There was a run of several years, when NPR was constantly in the background of my life. I would get up in the morning and flip on the radio. It would be on when I was in the car, while I was working, and I would listen to it as I prepared dinner at night. I would listen to the same news headlines over and over again.
It was nice to always know what was happening in the world. I enjoyed that rhythm of my days, as it was tempered by different radio shows and personalities. I particularly savored The Writers Almanac with Garrison Keillor each morning.
I moved to a new state and we didn’t get good NPR reception in the house. My constant radio listening became more infrequent. I listened a lot in the car, but less at home. I noticed that putting on music was a bit more uplifting, and Birch, who was 2 at the time, seemed to enjoy it more as well.
One day, I had NPR on in the car. A story came on about gun violence. I don’t remember the details. I wasn’t really paying attention. I’m sure it was an important story, but not one that my then 3-year-old son should be hearing. I didn’t even notice the violent nature of the news report until the questions starting pouring in from the back seat. “Mama, why to police shoot people?” “Do police shoot kids?”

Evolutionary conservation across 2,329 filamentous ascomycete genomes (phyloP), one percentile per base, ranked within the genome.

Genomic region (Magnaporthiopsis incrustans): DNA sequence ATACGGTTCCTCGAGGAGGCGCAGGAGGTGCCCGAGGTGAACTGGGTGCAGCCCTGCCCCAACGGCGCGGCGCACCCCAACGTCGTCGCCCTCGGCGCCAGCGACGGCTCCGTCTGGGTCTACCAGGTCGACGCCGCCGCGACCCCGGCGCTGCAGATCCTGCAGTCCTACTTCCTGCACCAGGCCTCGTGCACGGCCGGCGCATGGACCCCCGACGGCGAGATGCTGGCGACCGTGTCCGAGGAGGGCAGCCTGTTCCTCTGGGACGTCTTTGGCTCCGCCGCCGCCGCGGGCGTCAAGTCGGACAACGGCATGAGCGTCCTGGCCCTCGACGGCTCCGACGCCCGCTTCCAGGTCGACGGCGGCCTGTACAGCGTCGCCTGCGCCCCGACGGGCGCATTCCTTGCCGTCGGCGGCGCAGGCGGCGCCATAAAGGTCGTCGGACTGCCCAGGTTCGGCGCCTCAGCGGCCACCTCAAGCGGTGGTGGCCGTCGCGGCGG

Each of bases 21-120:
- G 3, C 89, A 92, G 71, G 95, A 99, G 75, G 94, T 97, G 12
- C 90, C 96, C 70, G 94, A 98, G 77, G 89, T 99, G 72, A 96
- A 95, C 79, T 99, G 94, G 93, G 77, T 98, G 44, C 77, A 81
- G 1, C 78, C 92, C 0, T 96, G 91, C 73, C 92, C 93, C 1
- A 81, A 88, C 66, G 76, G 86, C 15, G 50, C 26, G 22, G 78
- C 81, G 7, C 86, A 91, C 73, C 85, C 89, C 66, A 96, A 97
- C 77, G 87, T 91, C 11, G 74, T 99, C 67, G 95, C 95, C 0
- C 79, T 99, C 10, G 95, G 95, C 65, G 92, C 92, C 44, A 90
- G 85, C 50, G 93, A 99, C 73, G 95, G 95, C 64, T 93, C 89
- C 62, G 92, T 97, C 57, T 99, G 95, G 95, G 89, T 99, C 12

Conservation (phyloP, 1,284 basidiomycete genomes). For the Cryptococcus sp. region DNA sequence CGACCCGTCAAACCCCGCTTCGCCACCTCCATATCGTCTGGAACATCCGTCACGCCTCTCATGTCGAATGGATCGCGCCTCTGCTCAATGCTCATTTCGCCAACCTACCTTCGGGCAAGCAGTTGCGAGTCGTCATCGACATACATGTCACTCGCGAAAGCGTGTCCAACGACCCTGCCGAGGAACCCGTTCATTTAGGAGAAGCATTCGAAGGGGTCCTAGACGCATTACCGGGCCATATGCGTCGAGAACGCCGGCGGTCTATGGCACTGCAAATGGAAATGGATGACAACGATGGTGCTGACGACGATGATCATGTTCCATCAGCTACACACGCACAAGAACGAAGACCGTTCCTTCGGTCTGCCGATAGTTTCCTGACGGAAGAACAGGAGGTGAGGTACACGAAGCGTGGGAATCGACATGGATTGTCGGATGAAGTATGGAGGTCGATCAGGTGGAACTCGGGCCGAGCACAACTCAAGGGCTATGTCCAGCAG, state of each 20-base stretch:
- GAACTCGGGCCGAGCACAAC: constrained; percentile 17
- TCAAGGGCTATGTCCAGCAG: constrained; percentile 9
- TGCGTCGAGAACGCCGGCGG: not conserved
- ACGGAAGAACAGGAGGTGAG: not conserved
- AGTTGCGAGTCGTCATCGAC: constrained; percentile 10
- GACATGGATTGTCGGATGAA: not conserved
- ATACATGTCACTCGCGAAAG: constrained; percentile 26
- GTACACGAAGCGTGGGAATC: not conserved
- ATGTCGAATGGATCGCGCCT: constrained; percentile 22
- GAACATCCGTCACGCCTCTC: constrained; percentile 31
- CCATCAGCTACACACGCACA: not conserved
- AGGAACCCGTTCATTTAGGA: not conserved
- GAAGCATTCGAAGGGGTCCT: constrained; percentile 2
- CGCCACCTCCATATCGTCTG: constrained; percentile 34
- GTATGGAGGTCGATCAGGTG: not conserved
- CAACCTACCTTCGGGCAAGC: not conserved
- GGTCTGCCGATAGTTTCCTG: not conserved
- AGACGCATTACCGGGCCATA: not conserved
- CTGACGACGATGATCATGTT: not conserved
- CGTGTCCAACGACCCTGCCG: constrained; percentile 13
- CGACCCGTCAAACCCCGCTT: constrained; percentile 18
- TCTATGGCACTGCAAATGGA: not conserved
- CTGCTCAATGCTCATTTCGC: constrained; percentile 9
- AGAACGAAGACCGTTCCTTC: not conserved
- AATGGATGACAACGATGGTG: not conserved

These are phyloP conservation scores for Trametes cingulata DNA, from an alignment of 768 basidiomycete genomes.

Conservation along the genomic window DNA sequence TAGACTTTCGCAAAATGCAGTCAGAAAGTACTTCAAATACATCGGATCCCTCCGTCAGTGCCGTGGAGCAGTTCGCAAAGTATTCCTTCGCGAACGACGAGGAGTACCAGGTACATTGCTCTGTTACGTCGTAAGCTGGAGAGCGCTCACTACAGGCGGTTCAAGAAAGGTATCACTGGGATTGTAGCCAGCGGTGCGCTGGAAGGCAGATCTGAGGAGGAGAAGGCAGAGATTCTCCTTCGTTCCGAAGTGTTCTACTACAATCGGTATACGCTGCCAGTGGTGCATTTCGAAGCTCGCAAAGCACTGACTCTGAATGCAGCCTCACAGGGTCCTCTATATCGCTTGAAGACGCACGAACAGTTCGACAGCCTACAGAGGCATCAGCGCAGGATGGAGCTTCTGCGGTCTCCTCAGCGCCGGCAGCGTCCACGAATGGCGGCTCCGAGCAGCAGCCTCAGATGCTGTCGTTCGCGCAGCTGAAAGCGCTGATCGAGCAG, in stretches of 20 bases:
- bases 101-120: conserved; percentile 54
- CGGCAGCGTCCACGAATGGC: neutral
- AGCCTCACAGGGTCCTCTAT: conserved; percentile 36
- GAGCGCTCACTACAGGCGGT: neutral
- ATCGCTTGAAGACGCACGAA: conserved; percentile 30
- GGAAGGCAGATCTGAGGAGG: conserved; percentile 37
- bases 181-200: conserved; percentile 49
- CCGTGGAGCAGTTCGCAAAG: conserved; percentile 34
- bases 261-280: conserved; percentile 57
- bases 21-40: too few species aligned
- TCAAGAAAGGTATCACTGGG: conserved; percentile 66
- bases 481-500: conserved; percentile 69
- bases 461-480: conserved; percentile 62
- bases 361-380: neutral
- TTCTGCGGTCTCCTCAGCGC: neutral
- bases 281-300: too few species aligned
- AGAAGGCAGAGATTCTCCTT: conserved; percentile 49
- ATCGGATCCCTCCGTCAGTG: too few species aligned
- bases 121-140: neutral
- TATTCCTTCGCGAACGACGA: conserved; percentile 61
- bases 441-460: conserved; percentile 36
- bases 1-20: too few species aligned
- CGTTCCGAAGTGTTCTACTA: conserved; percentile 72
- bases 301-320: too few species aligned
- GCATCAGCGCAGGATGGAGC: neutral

I turned off the radio and left it off. I still flip on NPR from time to time, but not in the presence of Birch.
Yesterday, I was streaming an episode of On Point (Birch was outside playing in the snow). His guest, Alain de Botton said the news has become the replacement of religion, that news says “this is reality,” but it isn’t.
I know that violence happens in the world, but I don’t believe we are inherently violent creatures or that the world is a violent place. Violence is an aberration, a mistake, something that should never have happened. It is important for adults and older children to remain appraised of current events, to have a view of the world that reaches beyond their personal experience, but we have to be vigilant consumers of news. As member of a democratic society, we need to keep one eye on the problems and one on the solutions. We are not passive consumers; we are citizens with the responsibility of solving problems of systemic injustice.
I firmly believe that one of the ways we can combat violence in society is to teach our children that the world is a good and beautiful place, and to keep that message in our own hearts as well.